Anti-Alcohol “A 1912 poster ‘against alcohol’.”

La Syphilis “An image meant to warn Belgian soldiers returning from the front of the dangers of ‘The French Pox’. It depicts a dangerous woman standing both seductively and menacingly in front of a field of graves.”

Tuesday 26 January 2016

The Gorbals Vampire of 1954

Child vampire hunters sparked comic crackdown

Stuart Nicolson 
BBC Scotland News

When PC Alex Deeprose was called to Glasgow's sprawling Southern Necropolis on the evening of 23 September 1954, he expected to be dealing with a simple case of vandalism.

But the bizarre sight that awaited him was to make headlines around the world and cause a moral panic that led to the introduction of strict new censorship laws in the UK.

Hundreds of children aged from four to 14, some of them armed with knives and sharpened sticks, were patrolling inside the historic graveyard.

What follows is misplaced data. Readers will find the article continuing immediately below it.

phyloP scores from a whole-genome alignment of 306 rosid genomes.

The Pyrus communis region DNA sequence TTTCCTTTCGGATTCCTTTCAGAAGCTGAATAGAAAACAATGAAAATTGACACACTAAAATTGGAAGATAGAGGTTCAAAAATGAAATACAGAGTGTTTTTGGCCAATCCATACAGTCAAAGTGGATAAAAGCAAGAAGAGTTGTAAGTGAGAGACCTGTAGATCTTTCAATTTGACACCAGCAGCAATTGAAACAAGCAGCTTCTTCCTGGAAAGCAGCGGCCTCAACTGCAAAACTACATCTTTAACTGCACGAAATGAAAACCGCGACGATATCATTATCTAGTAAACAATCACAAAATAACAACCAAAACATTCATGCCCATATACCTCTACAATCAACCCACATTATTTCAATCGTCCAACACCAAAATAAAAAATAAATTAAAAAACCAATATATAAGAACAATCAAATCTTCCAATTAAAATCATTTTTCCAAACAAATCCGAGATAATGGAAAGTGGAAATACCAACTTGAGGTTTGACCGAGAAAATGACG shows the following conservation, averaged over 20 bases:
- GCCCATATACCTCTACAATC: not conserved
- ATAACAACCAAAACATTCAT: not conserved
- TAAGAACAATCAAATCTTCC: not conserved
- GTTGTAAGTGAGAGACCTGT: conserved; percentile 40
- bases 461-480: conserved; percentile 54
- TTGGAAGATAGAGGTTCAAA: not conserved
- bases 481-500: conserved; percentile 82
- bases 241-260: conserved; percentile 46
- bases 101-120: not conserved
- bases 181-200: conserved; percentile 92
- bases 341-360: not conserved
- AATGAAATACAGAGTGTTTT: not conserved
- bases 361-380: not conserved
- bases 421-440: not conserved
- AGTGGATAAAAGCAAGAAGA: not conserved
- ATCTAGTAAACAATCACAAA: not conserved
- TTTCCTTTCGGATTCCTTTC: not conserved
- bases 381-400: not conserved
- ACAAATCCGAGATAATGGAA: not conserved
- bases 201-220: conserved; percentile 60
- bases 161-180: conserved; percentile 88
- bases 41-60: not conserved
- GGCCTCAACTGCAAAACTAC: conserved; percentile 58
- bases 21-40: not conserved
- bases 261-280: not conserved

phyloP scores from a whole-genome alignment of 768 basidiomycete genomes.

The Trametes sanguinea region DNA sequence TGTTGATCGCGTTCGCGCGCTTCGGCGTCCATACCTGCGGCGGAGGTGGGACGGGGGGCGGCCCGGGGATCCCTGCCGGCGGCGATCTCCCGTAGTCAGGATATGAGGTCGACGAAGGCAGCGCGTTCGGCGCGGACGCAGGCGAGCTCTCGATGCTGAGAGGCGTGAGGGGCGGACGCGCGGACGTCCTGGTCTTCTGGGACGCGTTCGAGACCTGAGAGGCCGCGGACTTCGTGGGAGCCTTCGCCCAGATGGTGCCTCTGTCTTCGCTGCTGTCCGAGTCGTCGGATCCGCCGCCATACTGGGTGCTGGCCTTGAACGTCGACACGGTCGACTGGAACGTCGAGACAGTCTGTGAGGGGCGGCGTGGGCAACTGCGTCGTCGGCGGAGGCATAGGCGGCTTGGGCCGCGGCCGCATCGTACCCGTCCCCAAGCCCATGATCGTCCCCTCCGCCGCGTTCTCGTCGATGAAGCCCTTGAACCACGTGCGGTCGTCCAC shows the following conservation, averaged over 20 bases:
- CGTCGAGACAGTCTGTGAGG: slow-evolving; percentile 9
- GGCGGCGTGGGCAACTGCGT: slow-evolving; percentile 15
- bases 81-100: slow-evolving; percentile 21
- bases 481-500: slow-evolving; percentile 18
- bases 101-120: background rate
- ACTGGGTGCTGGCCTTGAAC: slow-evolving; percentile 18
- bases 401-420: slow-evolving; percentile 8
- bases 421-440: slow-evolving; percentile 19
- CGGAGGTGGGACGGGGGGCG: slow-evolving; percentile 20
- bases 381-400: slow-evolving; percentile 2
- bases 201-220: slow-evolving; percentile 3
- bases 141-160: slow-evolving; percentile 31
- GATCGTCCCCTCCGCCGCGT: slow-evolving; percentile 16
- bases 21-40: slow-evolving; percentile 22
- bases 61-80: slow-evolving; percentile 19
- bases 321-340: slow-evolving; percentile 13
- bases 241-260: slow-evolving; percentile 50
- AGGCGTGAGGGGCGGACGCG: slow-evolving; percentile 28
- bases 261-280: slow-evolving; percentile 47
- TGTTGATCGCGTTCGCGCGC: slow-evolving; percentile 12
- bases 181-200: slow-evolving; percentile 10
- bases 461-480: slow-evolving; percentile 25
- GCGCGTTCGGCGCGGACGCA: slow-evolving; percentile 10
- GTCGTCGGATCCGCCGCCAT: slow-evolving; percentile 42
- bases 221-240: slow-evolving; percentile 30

They were, they told the bemused constable, hunting a 7ft tall vampire with iron teeth who had already kidnapped and eaten two local boys.

Fear of the so-called Gorbals Vampire had spread to many of their parents, who begged Pc Deeprose for assurances there was no truth to the rumours.

Newspapers at the time reported that the headmaster of a nearby primary school told everyone present that the tale was ridiculous, and police were finally able to disperse the crowd.

But the armed mob of child vampire hunters was to return immediately after sunset the following night, and the night after that.

Urban myth